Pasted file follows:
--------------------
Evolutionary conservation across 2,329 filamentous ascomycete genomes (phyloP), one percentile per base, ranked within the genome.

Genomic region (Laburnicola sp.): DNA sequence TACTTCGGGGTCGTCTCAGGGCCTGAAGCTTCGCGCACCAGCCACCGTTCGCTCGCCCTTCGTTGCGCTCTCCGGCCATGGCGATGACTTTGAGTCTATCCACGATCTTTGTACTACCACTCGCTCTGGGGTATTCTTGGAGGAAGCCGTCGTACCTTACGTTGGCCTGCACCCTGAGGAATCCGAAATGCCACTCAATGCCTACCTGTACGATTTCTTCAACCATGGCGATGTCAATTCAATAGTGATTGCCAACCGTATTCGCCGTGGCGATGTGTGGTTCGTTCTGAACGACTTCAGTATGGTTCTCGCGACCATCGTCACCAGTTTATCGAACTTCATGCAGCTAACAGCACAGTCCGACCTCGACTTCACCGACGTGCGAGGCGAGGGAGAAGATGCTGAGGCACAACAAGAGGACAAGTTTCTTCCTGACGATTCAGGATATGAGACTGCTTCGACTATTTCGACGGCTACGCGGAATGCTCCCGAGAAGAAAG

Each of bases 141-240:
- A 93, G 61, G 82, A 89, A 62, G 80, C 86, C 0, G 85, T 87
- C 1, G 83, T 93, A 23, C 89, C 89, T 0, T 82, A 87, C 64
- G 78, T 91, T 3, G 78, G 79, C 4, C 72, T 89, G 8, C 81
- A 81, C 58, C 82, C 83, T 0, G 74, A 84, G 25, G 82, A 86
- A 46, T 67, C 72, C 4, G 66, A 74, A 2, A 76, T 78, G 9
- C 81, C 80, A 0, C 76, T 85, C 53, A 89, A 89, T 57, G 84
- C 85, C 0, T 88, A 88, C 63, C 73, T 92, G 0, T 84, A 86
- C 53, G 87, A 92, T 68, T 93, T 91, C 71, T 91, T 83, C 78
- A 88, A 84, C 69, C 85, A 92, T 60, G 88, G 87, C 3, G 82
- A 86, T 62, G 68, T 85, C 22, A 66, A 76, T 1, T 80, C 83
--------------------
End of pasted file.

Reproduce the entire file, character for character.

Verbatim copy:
Evolutionary conservation across 2,329 filamentous ascomycete genomes (phyloP), one percentile per base, ranked within the genome.

Genomic region (Laburnicola sp.): DNA sequence TACTTCGGGGTCGTCTCAGGGCCTGAAGCTTCGCGCACCAGCCACCGTTCGCTCGCCCTTCGTTGCGCTCTCCGGCCATGGCGATGACTTTGAGTCTATCCACGATCTTTGTACTACCACTCGCTCTGGGGTATTCTTGGAGGAAGCCGTCGTACCTTACGTTGGCCTGCACCCTGAGGAATCCGAAATGCCACTCAATGCCTACCTGTACGATTTCTTCAACCATGGCGATGTCAATTCAATAGTGATTGCCAACCGTATTCGCCGTGGCGATGTGTGGTTCGTTCTGAACGACTTCAGTATGGTTCTCGCGACCATCGTCACCAGTTTATCGAACTTCATGCAGCTAACAGCACAGTCCGACCTCGACTTCACCGACGTGCGAGGCGAGGGAGAAGATGCTGAGGCACAACAAGAGGACAAGTTTCTTCCTGACGATTCAGGATATGAGACTGCTTCGACTATTTCGACGGCTACGCGGAATGCTCCCGAGAAGAAAG

Each of bases 141-240:
- A 93, G 61, G 82, A 89, A 62, G 80, C 86, C 0, G 85, T 87
- C 1, G 83, T 93, A 23, C 89, C 89, T 0, T 82, A 87, C 64
- G 78, T 91, T 3, G 78, G 79, C 4, C 72, T 89, G 8, C 81
- A 81, C 58, C 82, C 83, T 0, G 74, A 84, G 25, G 82, A 86
- A 46, T 67, C 72, C 4, G 66, A 74, A 2, A 76, T 78, G 9
- C 81, C 80, A 0, C 76, T 85, C 53, A 89, A 89, T 57, G 84
- C 85, C 0, T 88, A 88, C 63, C 73, T 92, G 0, T 84, A 86
- C 53, G 87, A 92, T 68, T 93, T 91, C 71, T 91, T 83, C 78
- A 88, A 84, C 69, C 85, A 92, T 60, G 88, G 87, C 3, G 82
- A 86, T 62, G 68, T 85, C 22, A 66, A 76, T 1, T 80, C 83